I would like to wish all my loyal American readers, wherever they are in the world, a happy and peaceful Thanksgiving.
Thanksgiving in the USA is one of the busiest periods for travelling in the year. Therefore this story from the USA is rather appropriate.
In Europe, over the past few years, we have become accustomed to increased security checks at airports eg; shoes and belts have to be removed, passengers have to walk through metal detectors, pat downs are common place, body scanners are now being installed etc.
These security checks are as a result of the perceived increase in threat level from various terrorist groups, and the increased security requirements imposed on Europe by the US authorities.
I was therefore somewhat surprised to read that in the US, only recently have pat downs and body scanners been introduced and that a vocal minority of the travelling public there are rebelling against these on the grounds that they represent a threat to individual civil liberties.
John Tyner, a software engineer from California, has become something of an internet "hero" when he recorded his run-in with Transportation Security Administration (TSA) officers at San Diego airport on his mobile phone.
The new security pat-down procedure, introduced on November 1, has caused an uproar; the alternative, walking through a body scanner, is not trusted by people in the USA on both health and modesty grounds.
Mr Tyner refused to submit to the body search, and told security officials in San Diego "If you touch my junk, I'll have you arrested".
Apparently there is now a range of T shirts with that motto emblazoned on them, and a movement has formed declaring 24 November to be "National Opt-Out Day" (urging passengers to refuse to be searched).
I can, to a degree, sympathise with the idea behind this; innocent until proven guilty ought to be the maxim, yet we are all seemingly treated as potential terrorists. The delays to travel brought about by the increased security checks is also a major hindrance to the "enjoyment" of flying.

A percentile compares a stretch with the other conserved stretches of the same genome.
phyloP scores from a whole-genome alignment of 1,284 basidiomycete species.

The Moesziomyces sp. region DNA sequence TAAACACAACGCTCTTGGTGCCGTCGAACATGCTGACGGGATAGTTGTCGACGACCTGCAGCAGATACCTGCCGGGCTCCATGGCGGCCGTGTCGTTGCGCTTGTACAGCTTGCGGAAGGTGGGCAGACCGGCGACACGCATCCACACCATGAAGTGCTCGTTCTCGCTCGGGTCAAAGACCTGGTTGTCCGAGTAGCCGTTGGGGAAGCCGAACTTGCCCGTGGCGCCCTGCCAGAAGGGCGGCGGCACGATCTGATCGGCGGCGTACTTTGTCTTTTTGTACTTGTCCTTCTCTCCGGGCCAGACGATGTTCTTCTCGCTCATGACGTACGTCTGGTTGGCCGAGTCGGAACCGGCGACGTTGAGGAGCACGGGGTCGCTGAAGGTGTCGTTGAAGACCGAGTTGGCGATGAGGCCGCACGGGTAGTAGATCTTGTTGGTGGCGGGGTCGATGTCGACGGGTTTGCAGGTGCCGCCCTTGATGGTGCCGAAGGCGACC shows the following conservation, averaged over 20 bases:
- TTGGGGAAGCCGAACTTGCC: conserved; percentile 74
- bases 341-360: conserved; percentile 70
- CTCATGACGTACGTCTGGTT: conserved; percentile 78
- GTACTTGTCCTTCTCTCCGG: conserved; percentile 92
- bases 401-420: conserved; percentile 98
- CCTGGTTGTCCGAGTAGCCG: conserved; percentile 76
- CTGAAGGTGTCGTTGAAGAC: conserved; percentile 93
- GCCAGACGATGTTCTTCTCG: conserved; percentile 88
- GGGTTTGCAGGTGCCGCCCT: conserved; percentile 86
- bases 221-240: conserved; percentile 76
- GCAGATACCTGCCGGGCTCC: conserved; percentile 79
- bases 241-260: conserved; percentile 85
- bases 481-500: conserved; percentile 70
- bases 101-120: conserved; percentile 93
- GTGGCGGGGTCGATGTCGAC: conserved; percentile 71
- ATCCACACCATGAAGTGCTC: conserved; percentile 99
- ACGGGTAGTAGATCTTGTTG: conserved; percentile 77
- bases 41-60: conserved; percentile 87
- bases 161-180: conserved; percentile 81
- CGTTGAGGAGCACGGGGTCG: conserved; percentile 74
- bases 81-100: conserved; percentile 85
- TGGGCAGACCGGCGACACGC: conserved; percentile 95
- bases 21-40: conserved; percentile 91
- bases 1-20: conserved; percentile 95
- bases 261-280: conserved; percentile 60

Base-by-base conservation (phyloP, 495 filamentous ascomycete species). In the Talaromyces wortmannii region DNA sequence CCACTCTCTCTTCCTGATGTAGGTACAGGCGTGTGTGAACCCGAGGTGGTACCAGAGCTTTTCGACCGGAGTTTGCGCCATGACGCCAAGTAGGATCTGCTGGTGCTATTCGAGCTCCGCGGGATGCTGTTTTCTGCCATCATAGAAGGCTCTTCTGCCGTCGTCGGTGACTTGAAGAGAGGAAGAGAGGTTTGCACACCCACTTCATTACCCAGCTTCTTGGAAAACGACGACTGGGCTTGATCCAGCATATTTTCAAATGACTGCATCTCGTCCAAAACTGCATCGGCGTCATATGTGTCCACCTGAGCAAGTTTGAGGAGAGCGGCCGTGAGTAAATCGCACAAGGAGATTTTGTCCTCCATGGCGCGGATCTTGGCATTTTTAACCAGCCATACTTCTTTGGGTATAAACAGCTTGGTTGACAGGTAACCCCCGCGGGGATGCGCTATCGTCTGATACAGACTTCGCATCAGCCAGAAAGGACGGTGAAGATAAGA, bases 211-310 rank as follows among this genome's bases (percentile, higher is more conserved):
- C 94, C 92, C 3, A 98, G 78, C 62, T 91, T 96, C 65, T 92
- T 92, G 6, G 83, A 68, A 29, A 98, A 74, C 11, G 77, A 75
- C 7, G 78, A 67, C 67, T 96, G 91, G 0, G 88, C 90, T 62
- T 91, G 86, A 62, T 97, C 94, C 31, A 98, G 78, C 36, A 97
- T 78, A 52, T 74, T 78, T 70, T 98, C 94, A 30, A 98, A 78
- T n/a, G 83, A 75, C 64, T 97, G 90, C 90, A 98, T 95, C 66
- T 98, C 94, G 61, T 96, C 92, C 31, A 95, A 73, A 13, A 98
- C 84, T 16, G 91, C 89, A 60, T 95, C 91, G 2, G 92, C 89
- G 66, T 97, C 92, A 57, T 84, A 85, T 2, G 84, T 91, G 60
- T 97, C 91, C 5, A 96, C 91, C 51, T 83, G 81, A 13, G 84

However, I do wonder if these same people who are complaining would be quite so vocal if a bomber manages to get through and blow up a plane?
There needs to be a balance struck between sensible precautions (eg profiling etc), and excessively intrusive time wasting searches.
We, in Europe, have rolled over and meekly accepted all the security "upgrades" (eg body scanners, no liquids, show removal etc) without so much as a whimper. This passive obedience particularly sticks in the gullet, when one reads that the country that has insisted on Europe introducing these measures can't introduce them in its own borders without an almighty fuss from the travelling public there.
European and US travellers may well have some lessons that they could learn from each other, with a view to persuading the authorities to make the security checks more focused and less intrusive for the ordinary non terrorist passenger.
Do remember this, the terrorists win if they force us to live in a state of fear and siege.
On this rather "heavy" note I wish you all a peaceful, happy and rewarding Thanksgiving.
Visit The Orifice of Government Commerce and buy a collector's item.
Visit The Joy of Lard and indulge your lard fantasies.
Show your contempt for Nanny by buying a T shirt or thong from Nanny's Store.
Visit Oh So Swedish Swedish arts and handicrafts